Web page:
Part of the issue lies with the tracking system ImmTrac2, said Howard, the state representative. Her office spoke with DSHS staff on Wednesday and she participated in a regularly scheduled briefing between the agency and lawmakers.

She said health officials are trying to fix data entry errors in the system, which likely resulted in a major overestimation of available doses.

“More vaccine had been administered than was being revealed by the registry system,” Howard told The Texas Tribune. “I think [the decision to allow the 1B group to get vaccinated] was done before we had all the information we probably should’ve had, because there wasn’t the capacity to meet that new edict.”

Williams, of the Texas Hospital Association, said members of her association reported similar problems.

“With regard to state data on administered doses, we have no certainty it is accurate at this point in time,” she said. “The number of doses administered is higher than what’s indicated.”

Technical errors are just one facet of Texas’ vaccine struggles. Shipments from the federal government, which distributes doses of the vaccine to providers, have arrived damaged or late, Howard said. In some cases, expected distributions never arrived.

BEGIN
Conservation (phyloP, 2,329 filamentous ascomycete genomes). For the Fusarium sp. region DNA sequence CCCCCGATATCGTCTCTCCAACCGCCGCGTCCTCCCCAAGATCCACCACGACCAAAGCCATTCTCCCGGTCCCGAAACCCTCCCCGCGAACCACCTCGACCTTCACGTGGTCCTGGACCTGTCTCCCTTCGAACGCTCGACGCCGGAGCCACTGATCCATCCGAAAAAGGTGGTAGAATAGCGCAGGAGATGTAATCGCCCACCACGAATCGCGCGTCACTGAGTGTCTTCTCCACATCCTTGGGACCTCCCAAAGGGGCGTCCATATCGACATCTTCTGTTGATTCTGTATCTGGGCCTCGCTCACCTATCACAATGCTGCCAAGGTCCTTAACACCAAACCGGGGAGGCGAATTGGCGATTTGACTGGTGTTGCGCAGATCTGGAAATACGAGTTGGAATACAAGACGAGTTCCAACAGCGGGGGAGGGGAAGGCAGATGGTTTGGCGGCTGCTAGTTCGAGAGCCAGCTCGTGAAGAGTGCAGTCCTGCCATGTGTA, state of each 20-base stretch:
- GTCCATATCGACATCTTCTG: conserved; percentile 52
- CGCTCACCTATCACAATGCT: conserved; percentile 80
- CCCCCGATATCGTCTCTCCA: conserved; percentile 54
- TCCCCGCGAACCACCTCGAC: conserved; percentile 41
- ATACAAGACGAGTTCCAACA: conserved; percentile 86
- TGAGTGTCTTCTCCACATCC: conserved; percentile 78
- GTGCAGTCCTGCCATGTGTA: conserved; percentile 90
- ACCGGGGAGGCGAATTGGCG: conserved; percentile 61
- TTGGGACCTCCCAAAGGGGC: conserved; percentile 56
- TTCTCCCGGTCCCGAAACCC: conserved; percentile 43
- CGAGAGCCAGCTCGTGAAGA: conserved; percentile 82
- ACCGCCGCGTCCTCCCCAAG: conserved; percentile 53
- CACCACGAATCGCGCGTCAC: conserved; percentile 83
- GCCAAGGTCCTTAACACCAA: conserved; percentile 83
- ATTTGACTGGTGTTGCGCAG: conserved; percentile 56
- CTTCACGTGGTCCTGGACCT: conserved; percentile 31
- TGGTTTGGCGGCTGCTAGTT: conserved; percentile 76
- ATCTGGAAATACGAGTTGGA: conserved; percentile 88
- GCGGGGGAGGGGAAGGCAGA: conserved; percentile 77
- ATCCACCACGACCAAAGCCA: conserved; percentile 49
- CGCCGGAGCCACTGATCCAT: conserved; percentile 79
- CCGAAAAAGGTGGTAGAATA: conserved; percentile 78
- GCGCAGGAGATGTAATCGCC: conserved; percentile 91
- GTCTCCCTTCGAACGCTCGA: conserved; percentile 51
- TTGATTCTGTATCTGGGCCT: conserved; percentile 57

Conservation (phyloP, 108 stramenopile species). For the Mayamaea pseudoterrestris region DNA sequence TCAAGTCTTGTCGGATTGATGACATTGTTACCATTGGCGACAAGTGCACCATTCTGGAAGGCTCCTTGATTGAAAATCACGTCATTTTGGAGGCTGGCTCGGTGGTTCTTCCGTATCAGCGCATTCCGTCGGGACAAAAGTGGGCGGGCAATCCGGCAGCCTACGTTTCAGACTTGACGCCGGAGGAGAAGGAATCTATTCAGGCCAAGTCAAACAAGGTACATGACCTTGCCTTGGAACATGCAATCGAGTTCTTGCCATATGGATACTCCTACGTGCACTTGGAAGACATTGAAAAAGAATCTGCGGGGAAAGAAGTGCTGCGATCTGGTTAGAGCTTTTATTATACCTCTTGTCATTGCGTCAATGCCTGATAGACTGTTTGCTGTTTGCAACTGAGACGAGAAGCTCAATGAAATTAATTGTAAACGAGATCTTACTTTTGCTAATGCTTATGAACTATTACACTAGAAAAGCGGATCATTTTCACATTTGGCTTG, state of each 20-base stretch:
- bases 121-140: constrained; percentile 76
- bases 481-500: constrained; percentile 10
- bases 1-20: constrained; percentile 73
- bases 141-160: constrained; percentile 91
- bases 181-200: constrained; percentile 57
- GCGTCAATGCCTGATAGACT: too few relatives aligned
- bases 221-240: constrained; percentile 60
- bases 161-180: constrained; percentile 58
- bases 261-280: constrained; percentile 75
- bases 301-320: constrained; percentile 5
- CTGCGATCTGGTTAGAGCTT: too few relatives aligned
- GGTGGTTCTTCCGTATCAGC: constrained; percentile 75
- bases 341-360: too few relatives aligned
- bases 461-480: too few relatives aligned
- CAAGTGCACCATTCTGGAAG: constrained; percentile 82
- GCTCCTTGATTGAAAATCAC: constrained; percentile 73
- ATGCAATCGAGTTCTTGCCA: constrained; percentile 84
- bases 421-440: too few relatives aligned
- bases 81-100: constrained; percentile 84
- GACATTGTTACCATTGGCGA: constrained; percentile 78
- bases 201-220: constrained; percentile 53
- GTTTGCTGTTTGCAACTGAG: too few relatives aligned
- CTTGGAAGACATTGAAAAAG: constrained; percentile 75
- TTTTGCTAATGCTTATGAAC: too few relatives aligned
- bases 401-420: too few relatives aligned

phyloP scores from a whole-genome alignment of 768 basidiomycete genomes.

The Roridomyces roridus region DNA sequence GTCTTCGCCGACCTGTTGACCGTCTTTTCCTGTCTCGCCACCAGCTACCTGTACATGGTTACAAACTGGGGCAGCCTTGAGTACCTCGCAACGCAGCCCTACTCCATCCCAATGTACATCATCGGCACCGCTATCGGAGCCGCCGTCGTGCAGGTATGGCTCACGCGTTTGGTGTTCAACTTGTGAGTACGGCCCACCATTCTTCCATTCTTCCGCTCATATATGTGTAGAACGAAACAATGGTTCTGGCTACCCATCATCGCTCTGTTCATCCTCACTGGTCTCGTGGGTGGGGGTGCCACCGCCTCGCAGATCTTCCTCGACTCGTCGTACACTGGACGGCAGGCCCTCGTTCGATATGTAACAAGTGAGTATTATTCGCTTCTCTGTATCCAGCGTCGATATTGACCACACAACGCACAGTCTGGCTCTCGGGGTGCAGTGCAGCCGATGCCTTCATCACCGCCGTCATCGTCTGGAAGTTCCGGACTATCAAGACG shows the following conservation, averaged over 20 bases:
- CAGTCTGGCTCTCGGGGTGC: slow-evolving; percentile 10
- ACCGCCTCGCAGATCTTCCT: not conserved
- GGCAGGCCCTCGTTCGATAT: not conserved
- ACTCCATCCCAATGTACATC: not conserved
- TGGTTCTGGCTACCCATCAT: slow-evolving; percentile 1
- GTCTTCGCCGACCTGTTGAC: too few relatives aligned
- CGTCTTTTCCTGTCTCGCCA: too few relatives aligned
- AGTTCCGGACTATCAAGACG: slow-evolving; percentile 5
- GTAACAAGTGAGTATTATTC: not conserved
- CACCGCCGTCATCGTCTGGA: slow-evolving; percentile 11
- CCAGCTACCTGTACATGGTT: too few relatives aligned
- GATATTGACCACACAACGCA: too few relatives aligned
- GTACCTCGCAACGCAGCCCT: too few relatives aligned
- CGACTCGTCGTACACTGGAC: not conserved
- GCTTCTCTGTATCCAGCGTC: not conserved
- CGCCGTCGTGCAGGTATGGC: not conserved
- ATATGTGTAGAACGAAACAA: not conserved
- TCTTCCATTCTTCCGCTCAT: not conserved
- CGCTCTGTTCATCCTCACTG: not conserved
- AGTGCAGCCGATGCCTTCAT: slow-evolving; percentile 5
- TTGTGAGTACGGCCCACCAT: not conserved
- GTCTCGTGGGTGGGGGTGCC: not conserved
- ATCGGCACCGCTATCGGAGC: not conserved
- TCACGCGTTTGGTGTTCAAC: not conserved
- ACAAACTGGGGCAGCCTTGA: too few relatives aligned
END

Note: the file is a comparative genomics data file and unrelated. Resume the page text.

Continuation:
States across the nation have reported similar delays. Dr. Anthony Fauci, director of the National Institute of Allergy and Infectious Diseases, told NBC’s “TODAY” show that nationwide the rollout has been “disappointing.”

Some Texas providers are just now receiving doses of the vaccine that were scheduled to be delivered last week, Howard said. Next week’s allotment is expected to be much smaller than previous weeks, she said.

Other batches had to be returned or discarded because the vaccine, which must be stored at below freezing temperatures, arrived spoiled.

Meanwhile, hospitalizations continue to surge, Abbott has ruled out the idea of future lockdowns and the state has a long way to go before the vaccine could slow the spread of the virus. To finally get past the pandemic, public health experts have said the country needs to achieve herd immunity, when enough of the population has immunity from the virus that the spread slows. Some believe that herd immunity is only achieved when 80% of people — 24 million people in Texas — have the antibodies.

Peter Hotez, a vaccine expert and dean at the National School of Tropical Medicine at Baylor College of Medicine, tweeted Thursday that with 30 million people, Texas has its work cut out for vaccinating 80% of the state by the middle of the year — especially with the troubled roll out.

“We need to vaccinate almost one million Texans per week,” Hotez wrote. “Lots of work ahead.”

Disclosure: H-E-B, Texas Hospital Association, Texas Pharmacy Association and University of Houston have been financial supporters of The Texas Tribune, a nonprofit, nonpartisan news organization that is funded in part by donations from members, foundations and corporate sponsors. Financial supporters play no role in the Tribune’s journalism. Find a complete list of them here.

Source: Texas Tribune